Since this procedure labels only the mtDNA-encoded proteins (13 in wild-type cells and 12 in the mutant), we reasoned that complex I in wild-type cells should contain all seven mtDNA-encoded complex I proteins (ND1 to 6 and ND4L), whereas the rescued ND6dKOC8ND6 cells should contain only six (not ND6). To confirm this, we cut the bands corresponding to isolated complex I (and complexes V, IV and supercomplex III2+IV as controls) from the BN gels and resolved them by 2D SDS–PAGE to identify the individual proteins contained (Figure 3B). As expected, all seven ND subunits observed in wild-type cells, and all except ND6 were detected in ND6dKO cells. However, to our surprise all seven ND subunits, including ND6, were labelled in the two galactose-resistant ND6dKOC8ND6 cell clones. Thus the ND6 protein in these clones is of mitochondrial origin, bringing into question our initial interpretation of successful importation of allotopically-expressed ND6 and its functional assembly into complex I.

Moreover, immunodetection of ND6 with an antibody from Molecular Probes revealed that the protein signal recognized by the antibody is not the same as the one corresponding to metabolically labelled ND6 (Figure 3C and D). In fact, no labelled protein co-migrated with the protein detected by the anti-ND6 antibody. After contacting the antibody distributor, we suspect that the protein targeted by the antibody might be NDUFB8, which participates in the assembly of mitochondrial complex I. To test this, we synthesized C8ND6, native ND6 (without the MTS or C8) and NDUFB8 proteins in the presence of [35S] methionine, to analyse which protein is recognized by the antibody. The radiolabelled proteins were run in an SDS–PAGE gel and immunodetected with the Molecular Probes antibody, demonstrating that the antibody does in fact recognize NDUFB8 and not ND6 (Figure 3E).

Allotopically expressed ND6 protein is not imported into the mitochondrial inner membrane

In the absence of an antibody to detect the expression of ND6 protein, we added the HA epitope to the carboxy terminus of the recoded ND6 gene (C8ND6) to generate C8ND6HA (Figure 4A). To increase transfection efficiency we used lentiviral vectors to transform ND6dKO cells with C8ND6HA. The allotopically expressed C8ND6HA protein was expressed and apparently colocalized with mitochondria, but a significant amount seemed to be located outside mitochondria (Figure 4B). After metabolic selection in galactose containing medium, we isolated 16 cell galactose-resistant C8ND6HA clones.

Figure 4.
Allotopically expressed ND6 is not incorporated into the inner mitochondrial membrane. (A) Upper panel: map and amino acid sequence of C8ND6HA. The COX8 MTS is shown in red, the recoded mt-Nd6 sequence in blue and the HA epitope in green. Lower panel: ...

Analysis of mitochondria isolated from ND6dKO C8ND6HA cells showed that the organelles were enriched in C8ND6HA protein as well as the outer membrane protein TOM20, the inner membrane protein COI, and the matrix protein HSP60, but were devoid of IkB-α (a cytosolic protein) (Figure 4C). Treatment of intact mitochondria with trypsin did not remove COI or HSP60, since the enzyme cannot access these proteins (Figure 4C, lines 4 and 5). In contrast, trypsin partially digested TOM20 (the 6 kDa hydrophobic inner-membrane domain of the protein is protected) (Figure 4C, lines 4 and 5). Trypsin also cut the C8ND6HA polypeptide, changing its electrophoretic mobility from 22.5 kDa to 18.7 kDa (Figure 4C). The distribution of K and R residues in C8ND6HA is very asymmetric (Figure 4A). Four R residues are located within the MTS sequence (N-terminus) and a fifth R residue is located immediately before the HA tag (C-terminus). Since C8ND6HA protein is immunodetected with anti-HA, and the HA tag is at the protein C-terminus, the size of the tryspin digested C8ND6HA protein is only compatible with exposure of the N-terminus on the cytosolic side of the outer mitochondrial membrane. The continued detection of the HA tagged protein after trypsin digestion indicates that the protein is partially protected, probably by location of the C-terminal portion in the inter-membrane space.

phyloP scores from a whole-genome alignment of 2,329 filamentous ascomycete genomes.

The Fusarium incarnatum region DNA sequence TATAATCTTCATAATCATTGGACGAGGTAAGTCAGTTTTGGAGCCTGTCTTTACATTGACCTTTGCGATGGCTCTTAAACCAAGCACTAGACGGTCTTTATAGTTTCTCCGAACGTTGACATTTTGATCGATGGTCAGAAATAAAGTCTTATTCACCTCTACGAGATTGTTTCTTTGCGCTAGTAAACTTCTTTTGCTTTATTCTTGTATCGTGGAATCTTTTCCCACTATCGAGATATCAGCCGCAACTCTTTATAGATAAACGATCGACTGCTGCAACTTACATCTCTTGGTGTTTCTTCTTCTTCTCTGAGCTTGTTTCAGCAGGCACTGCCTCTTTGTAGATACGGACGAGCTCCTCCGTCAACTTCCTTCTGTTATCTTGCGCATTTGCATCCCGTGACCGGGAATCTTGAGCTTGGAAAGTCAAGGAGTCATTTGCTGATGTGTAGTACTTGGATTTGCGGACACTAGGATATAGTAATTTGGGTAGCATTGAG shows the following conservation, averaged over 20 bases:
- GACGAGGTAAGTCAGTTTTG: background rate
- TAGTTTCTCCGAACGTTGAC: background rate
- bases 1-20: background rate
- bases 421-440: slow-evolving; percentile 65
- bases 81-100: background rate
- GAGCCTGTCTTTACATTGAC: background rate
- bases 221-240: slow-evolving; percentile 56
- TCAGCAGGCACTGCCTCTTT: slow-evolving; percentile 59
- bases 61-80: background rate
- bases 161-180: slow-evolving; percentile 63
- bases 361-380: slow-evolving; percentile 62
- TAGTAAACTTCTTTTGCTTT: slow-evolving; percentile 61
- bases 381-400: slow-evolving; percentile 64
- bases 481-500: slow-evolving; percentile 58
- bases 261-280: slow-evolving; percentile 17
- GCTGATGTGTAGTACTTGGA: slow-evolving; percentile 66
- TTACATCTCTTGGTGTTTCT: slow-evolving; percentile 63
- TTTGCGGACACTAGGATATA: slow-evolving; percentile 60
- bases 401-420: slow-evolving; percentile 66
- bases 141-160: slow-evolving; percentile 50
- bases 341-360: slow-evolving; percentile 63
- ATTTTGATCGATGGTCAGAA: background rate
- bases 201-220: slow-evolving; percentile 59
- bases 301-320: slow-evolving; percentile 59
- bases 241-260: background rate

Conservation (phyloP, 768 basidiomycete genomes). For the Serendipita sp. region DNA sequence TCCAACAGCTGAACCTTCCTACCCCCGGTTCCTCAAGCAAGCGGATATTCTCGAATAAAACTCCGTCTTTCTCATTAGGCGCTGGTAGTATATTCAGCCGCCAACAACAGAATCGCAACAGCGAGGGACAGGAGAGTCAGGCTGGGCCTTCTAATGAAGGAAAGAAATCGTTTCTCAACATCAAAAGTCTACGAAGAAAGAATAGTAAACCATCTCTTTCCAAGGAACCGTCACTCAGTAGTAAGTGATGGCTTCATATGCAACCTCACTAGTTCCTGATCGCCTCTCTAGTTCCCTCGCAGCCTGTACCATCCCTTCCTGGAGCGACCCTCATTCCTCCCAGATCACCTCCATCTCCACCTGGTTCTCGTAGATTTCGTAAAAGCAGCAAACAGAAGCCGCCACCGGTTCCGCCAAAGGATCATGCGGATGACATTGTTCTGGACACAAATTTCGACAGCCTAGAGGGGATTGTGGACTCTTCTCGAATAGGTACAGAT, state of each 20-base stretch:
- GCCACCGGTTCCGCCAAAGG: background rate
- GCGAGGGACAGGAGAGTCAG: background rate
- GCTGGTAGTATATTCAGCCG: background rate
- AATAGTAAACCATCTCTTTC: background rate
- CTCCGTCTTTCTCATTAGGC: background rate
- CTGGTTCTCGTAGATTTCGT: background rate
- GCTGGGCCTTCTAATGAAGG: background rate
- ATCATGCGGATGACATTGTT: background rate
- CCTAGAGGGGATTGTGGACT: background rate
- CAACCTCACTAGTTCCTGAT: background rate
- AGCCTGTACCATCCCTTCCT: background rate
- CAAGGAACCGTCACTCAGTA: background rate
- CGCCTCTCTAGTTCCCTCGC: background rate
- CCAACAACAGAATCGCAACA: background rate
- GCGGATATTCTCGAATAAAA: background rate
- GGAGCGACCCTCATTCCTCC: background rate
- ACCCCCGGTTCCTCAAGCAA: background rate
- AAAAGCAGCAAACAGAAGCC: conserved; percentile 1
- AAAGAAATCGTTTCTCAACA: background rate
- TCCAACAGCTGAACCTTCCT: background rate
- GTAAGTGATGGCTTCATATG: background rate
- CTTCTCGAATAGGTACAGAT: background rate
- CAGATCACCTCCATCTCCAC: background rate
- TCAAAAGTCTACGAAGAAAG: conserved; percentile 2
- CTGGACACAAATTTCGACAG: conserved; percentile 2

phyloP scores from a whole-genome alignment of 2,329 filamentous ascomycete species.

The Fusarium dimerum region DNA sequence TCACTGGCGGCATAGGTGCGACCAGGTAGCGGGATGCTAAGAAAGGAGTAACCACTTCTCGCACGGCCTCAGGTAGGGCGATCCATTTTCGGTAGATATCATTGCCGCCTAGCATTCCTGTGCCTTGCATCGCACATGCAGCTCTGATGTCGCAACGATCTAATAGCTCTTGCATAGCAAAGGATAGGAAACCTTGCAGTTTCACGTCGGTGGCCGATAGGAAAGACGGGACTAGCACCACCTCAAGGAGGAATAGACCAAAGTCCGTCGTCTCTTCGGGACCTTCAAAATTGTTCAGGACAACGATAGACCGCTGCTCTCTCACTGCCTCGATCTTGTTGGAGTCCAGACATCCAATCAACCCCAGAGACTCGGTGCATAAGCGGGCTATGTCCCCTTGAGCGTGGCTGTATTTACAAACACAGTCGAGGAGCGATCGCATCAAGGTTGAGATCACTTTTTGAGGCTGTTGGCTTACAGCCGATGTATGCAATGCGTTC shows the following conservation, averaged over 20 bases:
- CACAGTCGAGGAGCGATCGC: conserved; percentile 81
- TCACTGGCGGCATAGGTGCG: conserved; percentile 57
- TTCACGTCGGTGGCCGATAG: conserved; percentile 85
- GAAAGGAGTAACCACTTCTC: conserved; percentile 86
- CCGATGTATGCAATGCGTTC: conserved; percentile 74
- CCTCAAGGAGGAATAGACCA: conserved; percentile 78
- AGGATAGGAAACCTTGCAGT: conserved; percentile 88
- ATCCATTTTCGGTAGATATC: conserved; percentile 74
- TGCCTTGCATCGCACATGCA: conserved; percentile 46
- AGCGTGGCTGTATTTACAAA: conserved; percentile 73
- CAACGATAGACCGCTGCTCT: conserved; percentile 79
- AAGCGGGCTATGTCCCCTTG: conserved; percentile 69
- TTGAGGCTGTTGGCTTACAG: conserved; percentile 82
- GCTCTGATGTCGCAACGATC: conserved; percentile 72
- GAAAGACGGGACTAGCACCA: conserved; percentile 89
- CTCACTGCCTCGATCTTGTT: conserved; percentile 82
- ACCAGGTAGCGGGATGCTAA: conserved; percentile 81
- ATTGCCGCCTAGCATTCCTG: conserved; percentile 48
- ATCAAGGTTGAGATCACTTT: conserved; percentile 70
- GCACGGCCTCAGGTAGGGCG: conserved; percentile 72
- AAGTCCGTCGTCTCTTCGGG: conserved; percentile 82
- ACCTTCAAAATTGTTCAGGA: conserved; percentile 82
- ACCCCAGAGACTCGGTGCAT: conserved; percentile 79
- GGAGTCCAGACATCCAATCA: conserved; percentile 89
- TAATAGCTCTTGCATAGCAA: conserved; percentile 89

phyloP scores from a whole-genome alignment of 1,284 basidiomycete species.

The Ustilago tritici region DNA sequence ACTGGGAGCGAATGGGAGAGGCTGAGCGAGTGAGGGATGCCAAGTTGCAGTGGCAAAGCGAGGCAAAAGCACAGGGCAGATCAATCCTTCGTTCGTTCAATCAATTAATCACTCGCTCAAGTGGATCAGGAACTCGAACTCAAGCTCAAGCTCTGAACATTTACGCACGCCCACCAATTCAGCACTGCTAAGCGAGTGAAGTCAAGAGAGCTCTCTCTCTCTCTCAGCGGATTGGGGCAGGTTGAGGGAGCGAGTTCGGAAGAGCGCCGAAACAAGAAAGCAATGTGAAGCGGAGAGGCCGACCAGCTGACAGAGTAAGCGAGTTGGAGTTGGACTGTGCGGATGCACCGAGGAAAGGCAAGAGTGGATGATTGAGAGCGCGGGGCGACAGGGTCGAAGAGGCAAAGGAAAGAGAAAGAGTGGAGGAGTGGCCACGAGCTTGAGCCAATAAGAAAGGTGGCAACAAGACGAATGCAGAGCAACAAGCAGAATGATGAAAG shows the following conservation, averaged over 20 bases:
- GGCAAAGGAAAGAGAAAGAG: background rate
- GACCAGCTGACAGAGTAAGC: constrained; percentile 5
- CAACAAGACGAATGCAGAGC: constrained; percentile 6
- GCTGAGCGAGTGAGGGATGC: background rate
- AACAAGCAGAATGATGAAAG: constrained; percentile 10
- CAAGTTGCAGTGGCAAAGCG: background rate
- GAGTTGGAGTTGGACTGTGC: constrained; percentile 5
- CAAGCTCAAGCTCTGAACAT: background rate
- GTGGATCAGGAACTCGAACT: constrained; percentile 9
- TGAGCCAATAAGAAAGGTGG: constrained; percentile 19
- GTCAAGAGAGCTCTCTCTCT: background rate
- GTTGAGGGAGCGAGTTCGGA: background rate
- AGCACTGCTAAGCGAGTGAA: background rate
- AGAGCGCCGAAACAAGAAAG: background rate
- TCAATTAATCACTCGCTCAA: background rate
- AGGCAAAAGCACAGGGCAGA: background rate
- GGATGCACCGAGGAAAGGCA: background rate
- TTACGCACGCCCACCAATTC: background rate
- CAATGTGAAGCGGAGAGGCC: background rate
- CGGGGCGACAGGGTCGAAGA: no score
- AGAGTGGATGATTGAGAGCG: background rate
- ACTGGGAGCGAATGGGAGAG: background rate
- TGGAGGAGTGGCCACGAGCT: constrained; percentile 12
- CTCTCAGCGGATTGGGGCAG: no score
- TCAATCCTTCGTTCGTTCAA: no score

More aggressive protease digestion with proteinase K is able to digest outer-membrane proteins at low concentration and even matrix proteins at higher concentration, suggesting that it can generate holes across both membranes. This treatment completely removed the C8ND6HA HA signal (Figure 4C, lines 6 and 7). Indeed, permeabilization of the outer membrane with low doses of digitonin in the presence of low doses of proteinase K abolished the protection of the HA epitope without affecting the protection of the 6 kDa Tom 20 fragment or the stability of matrix located proteins (Figure 4C, lines 8 and 9). These results indicate that although the MTS directs allotopically expressed C8ND6HA to mitochondria, the protein cannot properly internalize to insert into the inner mitochondrial membrane (Figure 4B and C).